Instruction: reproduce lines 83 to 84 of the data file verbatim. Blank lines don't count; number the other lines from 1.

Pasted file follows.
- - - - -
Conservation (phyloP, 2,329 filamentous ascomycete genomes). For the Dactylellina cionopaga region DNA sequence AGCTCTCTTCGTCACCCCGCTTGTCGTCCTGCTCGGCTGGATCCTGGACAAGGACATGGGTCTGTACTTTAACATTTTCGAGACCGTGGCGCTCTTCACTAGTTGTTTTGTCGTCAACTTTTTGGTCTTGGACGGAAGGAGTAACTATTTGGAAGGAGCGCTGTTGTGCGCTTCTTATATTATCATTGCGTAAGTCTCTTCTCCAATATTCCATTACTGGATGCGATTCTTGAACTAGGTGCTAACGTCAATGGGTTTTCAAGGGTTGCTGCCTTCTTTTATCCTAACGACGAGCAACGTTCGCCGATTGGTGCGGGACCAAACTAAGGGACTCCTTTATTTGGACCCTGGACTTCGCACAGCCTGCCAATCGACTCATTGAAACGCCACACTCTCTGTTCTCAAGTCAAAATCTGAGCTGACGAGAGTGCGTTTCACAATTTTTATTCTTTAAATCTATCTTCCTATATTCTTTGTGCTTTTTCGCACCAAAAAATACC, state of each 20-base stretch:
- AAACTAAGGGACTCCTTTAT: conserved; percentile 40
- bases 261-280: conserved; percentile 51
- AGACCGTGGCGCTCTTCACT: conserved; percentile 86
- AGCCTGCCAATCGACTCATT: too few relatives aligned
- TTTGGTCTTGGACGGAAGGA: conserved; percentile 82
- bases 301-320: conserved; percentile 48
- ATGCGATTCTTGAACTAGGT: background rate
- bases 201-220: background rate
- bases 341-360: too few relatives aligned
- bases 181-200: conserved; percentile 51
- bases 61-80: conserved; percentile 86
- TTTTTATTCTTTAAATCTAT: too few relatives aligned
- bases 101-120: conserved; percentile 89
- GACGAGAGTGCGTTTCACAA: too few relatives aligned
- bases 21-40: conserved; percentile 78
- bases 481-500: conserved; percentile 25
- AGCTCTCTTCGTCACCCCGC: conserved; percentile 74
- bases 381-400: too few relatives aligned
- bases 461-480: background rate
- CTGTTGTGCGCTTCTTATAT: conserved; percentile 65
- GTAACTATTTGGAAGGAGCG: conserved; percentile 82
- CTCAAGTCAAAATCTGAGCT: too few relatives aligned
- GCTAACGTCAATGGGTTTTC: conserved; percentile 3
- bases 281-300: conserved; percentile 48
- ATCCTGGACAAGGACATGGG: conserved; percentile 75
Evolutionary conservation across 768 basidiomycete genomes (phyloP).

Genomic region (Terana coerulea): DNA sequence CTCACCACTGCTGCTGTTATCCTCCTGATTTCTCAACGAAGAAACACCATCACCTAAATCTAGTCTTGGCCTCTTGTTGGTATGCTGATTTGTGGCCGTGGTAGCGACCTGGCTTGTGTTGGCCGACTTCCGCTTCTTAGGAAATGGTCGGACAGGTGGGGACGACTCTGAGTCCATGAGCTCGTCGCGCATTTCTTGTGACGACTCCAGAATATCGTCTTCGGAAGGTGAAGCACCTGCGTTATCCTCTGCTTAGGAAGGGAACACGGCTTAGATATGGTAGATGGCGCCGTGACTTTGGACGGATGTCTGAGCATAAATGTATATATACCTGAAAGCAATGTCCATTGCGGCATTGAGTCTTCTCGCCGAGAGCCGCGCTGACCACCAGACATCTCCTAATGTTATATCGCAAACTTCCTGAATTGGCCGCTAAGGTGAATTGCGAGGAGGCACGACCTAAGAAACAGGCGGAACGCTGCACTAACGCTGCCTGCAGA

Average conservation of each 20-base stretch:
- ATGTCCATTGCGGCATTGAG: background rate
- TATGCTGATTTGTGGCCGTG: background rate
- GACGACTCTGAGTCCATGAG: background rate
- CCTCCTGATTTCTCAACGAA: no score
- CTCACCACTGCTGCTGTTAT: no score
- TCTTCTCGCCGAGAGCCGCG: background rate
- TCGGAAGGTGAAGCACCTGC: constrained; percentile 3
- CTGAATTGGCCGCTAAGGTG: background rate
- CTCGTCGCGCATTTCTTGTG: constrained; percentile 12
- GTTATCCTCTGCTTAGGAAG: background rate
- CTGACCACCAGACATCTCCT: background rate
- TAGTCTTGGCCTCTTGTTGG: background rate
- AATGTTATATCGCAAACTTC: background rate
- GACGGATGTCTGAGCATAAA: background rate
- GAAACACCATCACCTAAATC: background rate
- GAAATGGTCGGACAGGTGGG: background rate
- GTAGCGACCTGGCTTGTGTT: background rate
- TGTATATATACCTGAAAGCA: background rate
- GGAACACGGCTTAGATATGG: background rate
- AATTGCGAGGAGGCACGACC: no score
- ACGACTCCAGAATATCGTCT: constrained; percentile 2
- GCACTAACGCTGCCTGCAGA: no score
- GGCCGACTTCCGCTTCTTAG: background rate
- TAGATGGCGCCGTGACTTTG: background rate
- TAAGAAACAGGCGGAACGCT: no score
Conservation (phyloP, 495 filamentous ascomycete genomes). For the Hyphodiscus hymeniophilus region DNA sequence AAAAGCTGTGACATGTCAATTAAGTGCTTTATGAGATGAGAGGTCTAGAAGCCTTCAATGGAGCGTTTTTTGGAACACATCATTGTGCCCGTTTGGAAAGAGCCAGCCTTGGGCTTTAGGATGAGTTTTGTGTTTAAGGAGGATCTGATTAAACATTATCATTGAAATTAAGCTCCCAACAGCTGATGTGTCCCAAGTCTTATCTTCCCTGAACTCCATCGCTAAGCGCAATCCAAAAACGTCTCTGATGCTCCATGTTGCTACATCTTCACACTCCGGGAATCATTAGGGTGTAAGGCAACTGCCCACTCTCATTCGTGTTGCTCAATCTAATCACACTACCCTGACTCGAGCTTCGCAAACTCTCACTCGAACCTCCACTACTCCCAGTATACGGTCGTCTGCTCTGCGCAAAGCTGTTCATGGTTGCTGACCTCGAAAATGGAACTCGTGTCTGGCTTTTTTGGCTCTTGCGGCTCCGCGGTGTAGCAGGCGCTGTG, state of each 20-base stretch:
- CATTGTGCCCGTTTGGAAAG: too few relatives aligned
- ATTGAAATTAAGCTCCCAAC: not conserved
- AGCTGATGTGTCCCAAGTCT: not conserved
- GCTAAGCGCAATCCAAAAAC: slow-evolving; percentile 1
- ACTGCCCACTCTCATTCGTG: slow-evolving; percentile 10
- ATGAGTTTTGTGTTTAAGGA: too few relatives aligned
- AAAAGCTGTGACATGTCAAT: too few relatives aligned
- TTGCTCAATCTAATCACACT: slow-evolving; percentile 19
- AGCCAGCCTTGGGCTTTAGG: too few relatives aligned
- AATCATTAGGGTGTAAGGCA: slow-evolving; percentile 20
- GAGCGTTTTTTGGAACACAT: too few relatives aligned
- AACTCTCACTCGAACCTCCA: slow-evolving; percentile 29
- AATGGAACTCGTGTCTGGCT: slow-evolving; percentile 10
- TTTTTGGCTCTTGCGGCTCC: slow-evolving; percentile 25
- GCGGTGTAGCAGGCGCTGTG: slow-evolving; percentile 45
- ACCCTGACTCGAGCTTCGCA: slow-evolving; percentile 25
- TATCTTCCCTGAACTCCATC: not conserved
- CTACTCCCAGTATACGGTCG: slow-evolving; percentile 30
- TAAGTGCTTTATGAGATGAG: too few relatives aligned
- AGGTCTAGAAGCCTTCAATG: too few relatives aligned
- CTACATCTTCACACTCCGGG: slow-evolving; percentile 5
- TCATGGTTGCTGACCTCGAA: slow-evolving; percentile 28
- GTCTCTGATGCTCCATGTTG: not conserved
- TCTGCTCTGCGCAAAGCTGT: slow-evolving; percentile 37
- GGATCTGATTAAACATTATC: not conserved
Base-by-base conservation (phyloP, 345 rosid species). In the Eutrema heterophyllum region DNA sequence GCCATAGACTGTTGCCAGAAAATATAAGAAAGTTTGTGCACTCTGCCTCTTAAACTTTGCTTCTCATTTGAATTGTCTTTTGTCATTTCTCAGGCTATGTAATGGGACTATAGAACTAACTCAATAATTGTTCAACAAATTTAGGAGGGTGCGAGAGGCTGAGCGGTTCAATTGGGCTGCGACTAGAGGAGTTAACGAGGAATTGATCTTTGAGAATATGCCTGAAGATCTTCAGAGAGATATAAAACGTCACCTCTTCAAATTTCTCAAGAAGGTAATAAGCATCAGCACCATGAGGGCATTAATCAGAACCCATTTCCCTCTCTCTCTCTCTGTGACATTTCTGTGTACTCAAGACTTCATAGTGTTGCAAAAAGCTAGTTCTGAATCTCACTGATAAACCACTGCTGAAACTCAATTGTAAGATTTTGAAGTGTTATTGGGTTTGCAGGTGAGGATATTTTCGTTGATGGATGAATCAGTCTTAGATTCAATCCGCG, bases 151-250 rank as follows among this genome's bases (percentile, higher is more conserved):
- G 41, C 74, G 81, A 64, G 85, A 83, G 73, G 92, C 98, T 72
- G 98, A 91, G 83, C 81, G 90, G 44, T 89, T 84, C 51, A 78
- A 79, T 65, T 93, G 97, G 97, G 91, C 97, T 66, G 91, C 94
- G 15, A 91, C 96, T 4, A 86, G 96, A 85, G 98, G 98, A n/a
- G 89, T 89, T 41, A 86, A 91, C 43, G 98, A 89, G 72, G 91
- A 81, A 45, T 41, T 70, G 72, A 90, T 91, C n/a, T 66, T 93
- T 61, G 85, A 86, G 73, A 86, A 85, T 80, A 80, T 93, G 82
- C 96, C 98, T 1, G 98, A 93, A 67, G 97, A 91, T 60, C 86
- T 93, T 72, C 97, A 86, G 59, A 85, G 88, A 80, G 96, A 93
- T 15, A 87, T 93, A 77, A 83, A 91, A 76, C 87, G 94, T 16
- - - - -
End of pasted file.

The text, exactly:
- G 98, A 91, G 83, C 81, G 90, G 44, T 89, T 84, C 51, A 78
- A 79, T 65, T 93, G 97, G 97, G 91, C 97, T 66, G 91, C 94